'Arthur Christmas' (PG)

 

Frantic to a fault, this Christmas 'toon boasts beautiful animation but is done in by an anemic script.

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By Rene Rodriguez | rrodriguez@MiamiHerald.com

The best stuff in Arthur Christmas comes early, during a terrific prologue that reveals how Santa Claus is able to fly around the world and distribute two billion Christmas gifts in the course of a single night (instead of a sleigh, Santa uses a gigantic red spaceship, and he’s helped by an army of elves as skilled as Navy SEALS.)

The sequence is funny, wondrous and exciting — all things that the rest of Arthur Christmas, sadly, is not. The latest production from the British animation company Aardman (the creators of the stop-motion classics Chicken Run and Wallace and Gromit in the Curse of the Were-Rabbit), has buckets of visual imagination. But the movie fails utterly at coming up with a story that merits all the eye candy. An impressive cast of actors (including James McAvoy, Michael Palin, Imelda Staunton and Jim Broadbent) has been instructed to shout all their lines at an ear-piercing decibel, in hopes that all their breathless line readings would enliven a moribund story.

No luck. After Santa returns from his annual trip around the world on Christmas Eve, everyone at the North Pole (now a high-tech operation run by thousands of elves and overseen by his oldest son) celebrates and turns in for the night. But Arthur, Santa’s younger, less successful son, discovers a gift that was accidentally left behind, and with the help of his grandfather, a former Santa now retired, he sets out to deliver the present before the sun rises.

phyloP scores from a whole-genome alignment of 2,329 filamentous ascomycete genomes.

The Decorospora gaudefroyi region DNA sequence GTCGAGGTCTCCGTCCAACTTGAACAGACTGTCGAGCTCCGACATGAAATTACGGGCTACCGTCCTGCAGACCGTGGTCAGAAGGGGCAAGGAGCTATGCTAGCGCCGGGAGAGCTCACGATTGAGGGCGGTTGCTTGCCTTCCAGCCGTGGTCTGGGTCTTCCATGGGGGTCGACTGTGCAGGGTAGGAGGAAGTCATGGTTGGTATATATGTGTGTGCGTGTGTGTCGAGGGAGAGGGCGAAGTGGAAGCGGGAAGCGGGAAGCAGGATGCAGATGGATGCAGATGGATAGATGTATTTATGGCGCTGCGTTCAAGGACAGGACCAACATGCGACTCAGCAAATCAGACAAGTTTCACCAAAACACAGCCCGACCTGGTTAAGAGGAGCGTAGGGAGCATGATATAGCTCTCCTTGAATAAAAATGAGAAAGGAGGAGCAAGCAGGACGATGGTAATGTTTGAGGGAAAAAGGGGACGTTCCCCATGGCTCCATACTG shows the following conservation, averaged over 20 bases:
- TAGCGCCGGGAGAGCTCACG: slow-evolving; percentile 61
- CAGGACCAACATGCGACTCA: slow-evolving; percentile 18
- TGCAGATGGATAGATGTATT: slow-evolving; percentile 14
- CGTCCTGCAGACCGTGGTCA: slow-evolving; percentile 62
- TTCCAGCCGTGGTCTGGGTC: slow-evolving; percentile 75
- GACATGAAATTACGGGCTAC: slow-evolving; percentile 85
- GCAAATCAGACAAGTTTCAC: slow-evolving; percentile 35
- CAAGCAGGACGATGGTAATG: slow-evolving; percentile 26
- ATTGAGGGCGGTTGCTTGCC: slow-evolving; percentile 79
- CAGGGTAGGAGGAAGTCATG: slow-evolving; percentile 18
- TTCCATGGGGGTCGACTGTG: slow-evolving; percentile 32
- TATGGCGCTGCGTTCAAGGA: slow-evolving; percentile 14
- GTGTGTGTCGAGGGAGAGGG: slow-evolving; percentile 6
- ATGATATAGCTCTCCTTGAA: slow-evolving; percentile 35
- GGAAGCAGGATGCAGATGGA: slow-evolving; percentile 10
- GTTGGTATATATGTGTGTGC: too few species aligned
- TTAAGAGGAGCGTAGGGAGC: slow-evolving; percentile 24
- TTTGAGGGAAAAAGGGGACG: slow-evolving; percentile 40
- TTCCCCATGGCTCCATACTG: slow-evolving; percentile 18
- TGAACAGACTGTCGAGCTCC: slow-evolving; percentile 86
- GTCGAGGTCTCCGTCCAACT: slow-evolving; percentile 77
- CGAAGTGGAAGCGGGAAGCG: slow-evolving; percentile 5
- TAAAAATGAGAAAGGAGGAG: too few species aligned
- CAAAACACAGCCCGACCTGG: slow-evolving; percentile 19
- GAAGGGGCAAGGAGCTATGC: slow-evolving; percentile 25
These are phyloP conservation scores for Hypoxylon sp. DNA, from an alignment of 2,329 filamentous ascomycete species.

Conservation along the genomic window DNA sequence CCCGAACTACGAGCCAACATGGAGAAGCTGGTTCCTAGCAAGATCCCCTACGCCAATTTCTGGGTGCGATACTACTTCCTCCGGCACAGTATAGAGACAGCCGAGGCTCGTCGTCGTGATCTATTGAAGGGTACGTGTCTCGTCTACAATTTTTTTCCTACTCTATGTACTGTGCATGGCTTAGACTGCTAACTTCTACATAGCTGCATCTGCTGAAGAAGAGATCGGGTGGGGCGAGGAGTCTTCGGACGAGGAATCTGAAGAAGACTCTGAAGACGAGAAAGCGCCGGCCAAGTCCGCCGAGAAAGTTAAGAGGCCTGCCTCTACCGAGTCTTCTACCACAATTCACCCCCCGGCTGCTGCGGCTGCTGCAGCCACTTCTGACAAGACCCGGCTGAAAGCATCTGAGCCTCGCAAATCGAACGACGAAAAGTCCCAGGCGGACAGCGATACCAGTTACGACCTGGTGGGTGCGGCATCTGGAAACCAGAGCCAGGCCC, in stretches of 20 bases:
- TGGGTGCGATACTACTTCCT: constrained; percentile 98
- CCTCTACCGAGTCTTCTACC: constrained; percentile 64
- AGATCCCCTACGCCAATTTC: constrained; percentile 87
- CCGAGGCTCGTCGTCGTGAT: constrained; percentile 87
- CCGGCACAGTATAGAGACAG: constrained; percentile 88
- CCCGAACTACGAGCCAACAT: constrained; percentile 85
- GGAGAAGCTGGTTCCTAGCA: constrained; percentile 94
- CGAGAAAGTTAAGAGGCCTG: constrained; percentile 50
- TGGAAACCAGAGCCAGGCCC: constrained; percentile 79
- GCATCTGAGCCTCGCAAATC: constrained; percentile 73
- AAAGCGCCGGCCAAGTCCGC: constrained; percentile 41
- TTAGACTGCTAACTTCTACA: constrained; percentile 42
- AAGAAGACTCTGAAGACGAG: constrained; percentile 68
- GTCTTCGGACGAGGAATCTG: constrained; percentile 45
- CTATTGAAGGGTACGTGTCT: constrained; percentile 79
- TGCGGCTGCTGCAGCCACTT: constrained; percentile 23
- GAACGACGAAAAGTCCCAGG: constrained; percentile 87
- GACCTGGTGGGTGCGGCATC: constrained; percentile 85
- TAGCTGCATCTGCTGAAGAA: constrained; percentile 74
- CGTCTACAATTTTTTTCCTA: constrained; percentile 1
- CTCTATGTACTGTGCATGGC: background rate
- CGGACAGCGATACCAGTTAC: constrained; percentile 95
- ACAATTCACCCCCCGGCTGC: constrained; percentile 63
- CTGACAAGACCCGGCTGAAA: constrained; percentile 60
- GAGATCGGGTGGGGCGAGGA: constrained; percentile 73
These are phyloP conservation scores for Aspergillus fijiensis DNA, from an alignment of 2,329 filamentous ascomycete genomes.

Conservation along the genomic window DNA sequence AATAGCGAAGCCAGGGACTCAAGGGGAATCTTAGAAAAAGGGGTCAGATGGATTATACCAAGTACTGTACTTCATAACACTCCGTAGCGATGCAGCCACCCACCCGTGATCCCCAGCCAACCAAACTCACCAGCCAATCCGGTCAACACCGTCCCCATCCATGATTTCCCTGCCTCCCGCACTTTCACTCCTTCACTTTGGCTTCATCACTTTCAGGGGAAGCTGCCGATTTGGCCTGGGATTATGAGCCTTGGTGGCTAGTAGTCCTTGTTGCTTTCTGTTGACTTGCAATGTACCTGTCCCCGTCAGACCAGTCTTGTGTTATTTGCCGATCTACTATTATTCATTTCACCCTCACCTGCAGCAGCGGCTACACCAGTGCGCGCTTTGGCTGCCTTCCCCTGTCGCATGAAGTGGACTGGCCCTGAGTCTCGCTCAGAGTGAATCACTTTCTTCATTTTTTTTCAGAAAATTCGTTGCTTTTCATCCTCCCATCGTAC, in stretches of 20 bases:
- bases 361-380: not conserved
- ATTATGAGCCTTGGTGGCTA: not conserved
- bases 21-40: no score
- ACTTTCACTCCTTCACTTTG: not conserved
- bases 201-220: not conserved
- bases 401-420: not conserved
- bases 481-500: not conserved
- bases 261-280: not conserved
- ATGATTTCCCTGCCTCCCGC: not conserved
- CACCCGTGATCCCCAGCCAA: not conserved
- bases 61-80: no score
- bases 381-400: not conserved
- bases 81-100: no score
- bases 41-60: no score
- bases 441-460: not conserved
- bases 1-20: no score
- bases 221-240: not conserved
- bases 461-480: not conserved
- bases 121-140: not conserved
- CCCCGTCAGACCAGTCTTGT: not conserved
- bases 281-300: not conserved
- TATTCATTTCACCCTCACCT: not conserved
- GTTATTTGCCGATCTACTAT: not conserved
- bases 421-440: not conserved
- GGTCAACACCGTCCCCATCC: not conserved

Arthur Christmas is filled with imaginative visual designs and creations — I never tired of watching the flying reindeers galloping through the air — and some of the characters are memorable, such as the gift-wrapping elf who has the compulsion to slap a bow on everything she sees. But the picture’s attempt to turn the dysfunction in Santa’s family into a relatable fairy tale about the importance of getting along falls flat; the constant yelling and shrieking by everyone on the screen grows tiresome; and the story’s narrow premise — a race against time to deliver a bicycle — is too thin to warrant a feature-length movie. Arthur Christmas isn’t bad enough to write off as a lump of coal. But if this shrill, grating film had been a present, I’d be looking for the gift receipt so I could exchange it the minute the stores opened on Dec. 26.

Voices: James McAvoy, Hugh Laurie, Bill Nighy, Jim Broadbent, Imelda Staunton, Ashley Jensen, Eva Longoria, Joan Cusack, Robbie Coltrane, Laura Linney, Michael Palin.

Director: Sarah Smith.

Screenwriters: Peter Baynham, Sarah Smith.

Producer: Steve Pegram.

A Columbia Pictures release. Running time: 97 minutes. No offensive material. Playing at: area theaters.

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